What is a Coating Thickness Gauge?

Author: Marina

Feb. 04, 2024

Measurement & Analysis Instruments

How does a Coating Thickness Gauge work?

Dry film thickness can be measured on either magnetic steel surfaces or non-magnetic metal surfaces such as stainless steel or aluminium using a digital coating thickness gauge. The principle of electromagnetic induction is used for non-magnetic coatings on magnetic substrates such as steel. The eddy current principle is used for non-conductive coatings on non-ferrous metals substrates.

Permanent Magnet Coating Thickness Gauges

A permanent magnet is mounted on a balanced arm and the force required to pull this magnet from the surface of the coating is a measure of the thickness of the coating. Force is applied through a helical spring attached to the balanced arm at one end and to a scale wheel at the other. As the scale wheel is turned the force is progressively increased until the magnet lifts from the surface. The scale is drawn in thickness units rather than force and the thickness of the coating can be read against a pointer on the case of the instrument.

Electromagnetic Induction Coating Thickness Gauges

Electronic coating thickness gauges for measuring on magnetic substrate materials use the electromagnetic induction principle. A three-coil probe system is used where the central coil is powered by the instrument and the other two coils, either side of the central coil, detect the resulting magnetic field. The signal generated by the instrument is sinusoidal and therefore an alternating magnetic field is established round the central coil.

When there is no magnetic materials influencing the probe then the magnetic field cuts through the other two coils equally. As the probe is brought closer to the uncoated substrate the field becomes unbalanced with more field cutting the nearest coil and less cutting the furthest coil. This produces a net voltage between the two coils which is a measure of the distance to the substrate (the coating thickness).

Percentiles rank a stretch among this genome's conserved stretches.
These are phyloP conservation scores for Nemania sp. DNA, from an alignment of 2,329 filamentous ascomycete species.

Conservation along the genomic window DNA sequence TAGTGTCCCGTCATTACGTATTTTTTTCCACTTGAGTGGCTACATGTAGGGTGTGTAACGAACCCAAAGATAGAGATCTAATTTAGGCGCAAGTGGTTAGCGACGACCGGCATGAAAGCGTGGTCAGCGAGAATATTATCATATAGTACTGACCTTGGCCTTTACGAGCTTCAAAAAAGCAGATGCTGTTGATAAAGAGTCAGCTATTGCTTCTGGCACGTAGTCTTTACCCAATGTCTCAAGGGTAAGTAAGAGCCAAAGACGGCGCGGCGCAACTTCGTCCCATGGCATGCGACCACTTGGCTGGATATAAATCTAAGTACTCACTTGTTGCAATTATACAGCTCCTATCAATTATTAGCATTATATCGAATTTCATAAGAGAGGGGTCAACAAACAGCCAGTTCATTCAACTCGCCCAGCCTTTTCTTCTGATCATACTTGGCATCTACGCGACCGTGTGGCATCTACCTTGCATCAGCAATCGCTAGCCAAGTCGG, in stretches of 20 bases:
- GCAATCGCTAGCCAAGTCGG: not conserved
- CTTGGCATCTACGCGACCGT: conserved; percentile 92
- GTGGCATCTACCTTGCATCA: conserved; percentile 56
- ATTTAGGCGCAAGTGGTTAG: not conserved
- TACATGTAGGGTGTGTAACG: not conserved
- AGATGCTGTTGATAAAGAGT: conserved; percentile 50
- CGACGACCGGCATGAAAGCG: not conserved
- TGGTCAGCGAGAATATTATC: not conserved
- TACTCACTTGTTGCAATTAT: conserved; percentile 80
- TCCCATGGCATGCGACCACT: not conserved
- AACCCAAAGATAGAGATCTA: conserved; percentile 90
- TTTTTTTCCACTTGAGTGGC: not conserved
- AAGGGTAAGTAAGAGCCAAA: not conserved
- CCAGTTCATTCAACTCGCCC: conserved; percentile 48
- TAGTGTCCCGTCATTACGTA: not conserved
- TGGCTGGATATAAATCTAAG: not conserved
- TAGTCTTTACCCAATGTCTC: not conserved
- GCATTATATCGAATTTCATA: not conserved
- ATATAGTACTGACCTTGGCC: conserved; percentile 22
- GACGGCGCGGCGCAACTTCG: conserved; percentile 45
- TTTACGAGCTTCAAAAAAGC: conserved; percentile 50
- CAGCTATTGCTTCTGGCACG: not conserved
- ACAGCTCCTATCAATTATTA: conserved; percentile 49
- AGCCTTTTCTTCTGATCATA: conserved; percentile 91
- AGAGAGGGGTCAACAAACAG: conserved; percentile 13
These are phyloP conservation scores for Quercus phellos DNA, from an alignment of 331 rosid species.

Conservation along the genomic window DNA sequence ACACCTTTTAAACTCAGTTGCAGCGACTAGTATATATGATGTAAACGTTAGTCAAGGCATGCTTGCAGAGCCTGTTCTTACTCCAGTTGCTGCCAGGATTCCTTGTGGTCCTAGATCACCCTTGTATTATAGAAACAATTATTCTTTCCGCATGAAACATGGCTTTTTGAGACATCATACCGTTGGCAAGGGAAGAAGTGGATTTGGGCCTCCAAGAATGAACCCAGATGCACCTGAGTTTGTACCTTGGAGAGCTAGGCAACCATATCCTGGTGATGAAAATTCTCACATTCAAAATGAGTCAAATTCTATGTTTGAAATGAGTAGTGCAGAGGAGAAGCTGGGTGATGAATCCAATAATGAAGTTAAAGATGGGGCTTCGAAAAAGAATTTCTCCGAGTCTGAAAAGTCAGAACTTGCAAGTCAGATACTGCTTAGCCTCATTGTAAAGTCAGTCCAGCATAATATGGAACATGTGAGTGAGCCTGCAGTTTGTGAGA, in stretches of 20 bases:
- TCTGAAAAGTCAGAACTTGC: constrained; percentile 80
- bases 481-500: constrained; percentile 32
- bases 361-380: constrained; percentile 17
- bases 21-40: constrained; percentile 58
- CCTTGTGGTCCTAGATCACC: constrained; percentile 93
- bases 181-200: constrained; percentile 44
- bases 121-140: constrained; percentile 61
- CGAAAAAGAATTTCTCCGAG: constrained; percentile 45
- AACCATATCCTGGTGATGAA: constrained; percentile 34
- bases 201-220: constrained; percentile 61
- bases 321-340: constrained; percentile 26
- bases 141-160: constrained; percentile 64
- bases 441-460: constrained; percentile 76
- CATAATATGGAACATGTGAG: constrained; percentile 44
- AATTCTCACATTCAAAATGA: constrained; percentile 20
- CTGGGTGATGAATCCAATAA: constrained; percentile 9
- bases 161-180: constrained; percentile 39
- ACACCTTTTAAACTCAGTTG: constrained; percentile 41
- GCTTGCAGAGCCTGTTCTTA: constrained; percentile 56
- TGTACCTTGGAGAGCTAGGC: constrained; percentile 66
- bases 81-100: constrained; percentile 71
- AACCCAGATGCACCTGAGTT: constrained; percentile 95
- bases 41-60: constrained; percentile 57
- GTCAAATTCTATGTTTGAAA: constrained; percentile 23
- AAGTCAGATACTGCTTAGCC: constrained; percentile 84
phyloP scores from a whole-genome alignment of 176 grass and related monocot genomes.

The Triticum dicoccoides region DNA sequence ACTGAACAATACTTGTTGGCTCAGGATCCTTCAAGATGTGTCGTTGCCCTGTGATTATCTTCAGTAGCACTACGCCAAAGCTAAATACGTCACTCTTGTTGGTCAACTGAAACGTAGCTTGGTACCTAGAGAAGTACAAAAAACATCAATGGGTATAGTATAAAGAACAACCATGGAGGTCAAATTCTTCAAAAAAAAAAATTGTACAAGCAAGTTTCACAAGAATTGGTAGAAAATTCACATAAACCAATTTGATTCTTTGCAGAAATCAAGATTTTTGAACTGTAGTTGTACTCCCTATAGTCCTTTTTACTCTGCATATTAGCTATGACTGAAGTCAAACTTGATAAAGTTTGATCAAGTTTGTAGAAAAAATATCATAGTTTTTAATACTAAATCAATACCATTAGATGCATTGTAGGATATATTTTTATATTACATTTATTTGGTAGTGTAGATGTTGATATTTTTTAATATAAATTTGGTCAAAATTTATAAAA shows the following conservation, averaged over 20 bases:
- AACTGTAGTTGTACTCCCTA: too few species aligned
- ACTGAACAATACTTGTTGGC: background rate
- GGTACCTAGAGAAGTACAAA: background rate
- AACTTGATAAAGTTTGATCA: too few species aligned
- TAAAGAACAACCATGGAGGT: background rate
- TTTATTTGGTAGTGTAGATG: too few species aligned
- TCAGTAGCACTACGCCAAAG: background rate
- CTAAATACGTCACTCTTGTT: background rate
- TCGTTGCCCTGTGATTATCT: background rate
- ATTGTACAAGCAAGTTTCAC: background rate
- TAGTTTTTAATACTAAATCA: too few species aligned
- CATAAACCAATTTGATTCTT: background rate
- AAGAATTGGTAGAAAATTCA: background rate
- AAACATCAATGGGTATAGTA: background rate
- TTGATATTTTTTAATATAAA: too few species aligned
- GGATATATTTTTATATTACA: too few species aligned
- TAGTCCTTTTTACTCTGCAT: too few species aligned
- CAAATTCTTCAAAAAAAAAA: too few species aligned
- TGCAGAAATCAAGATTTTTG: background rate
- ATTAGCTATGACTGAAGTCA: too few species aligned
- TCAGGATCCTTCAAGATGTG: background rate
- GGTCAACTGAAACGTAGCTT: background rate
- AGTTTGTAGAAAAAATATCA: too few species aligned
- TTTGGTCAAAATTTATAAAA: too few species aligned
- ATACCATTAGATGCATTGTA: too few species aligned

Eddy Current Coating Thickness Gauges

In the case of the eddy current principle, a single coil probe is used with a relatively high frequency signal, several mega-hertz, to generate an alternating field in the non-ferrous metal under the coating. The field causes eddy currents to circulate in the substrate which in turn have associated magnetic fields. These fields influence the coating thickness probe and cause changes to the electrical impedance of the coil. These changes are dependant on the coating thickness.

How accurate are Coating Thickness Gauges?

A key decision on the overall selection of a suitable coating thickness gauge is how accurate do the readings need to be? Within the range of gauge types available, there is a progression from moderately accurate to very accurate gauges, this is mirrored by the prices of the coating thickness gauges, the more accurate, the higher the cost. In addition the coating application process and other factors affect the variability of the coating thickness on a particular surface and the skill and knowledge of the coating thickness gauge operator also influences results.

What does "accuracy" mean?

The basic measure of a coating thickness gauge's performance is the accuracy with which the gauge takes readings. That is the difference between the reading and the true coating thickness.

How to test a Coating Thickness Gauge for accuracy

In order to test the accuracy of a particular gauge it is important to have traceable coating thickness standards. With the gauge adjusted to zero on an uncoated smooth substrate and set to a known thickness standard at or near to the maximum thickness, intermediate thickness standards are measured and the readings compared to the actual thickness of the standard. The errors are the differences between the values of the reading and the value of the standard. These are most conveniently expressed as a percentage of the reading.

Blast profile

Blast profile

engineerpiep

(Mechanical)

(OP)

21 May 14 15:58

I have a specification that calls for a surface preparation of 1.5-2.0 mils.
It was blasted and measured with Press-o-film testex and measures 4.0 mils.
Is more mils better for adhesion? Is this acceptable? What should I know?

RE: Blast profile

darthsoilsguy2

(Geotechnical)

21 May 14 16:32

first... check the limitations on your testex film. if you are using "course" film that reading of 4 could actually be more but is not registering because you run out of the white stuff to inject into the crevices.

The product rep for the coating is the best for this question. 3 to 4 mils is pretty typical result from blasting for recoat jobs on bridges and water tanks using epoxies and zinc-primers. Apart from getting better adhesion, this high profile makes it harder for an evenly applied coat to cover all the peaks.

RE: Blast profile

engineerpiep

(Mechanical)

(OP)

21 May 14 16:57

We were using x-coarse press-o-film so I believe the values are accurate. Up to 4.5. We got an average of 4.1 mils and we took 18 measurements.
It will be coated with Sherwin Williams Zinc Clad II primer.

See also: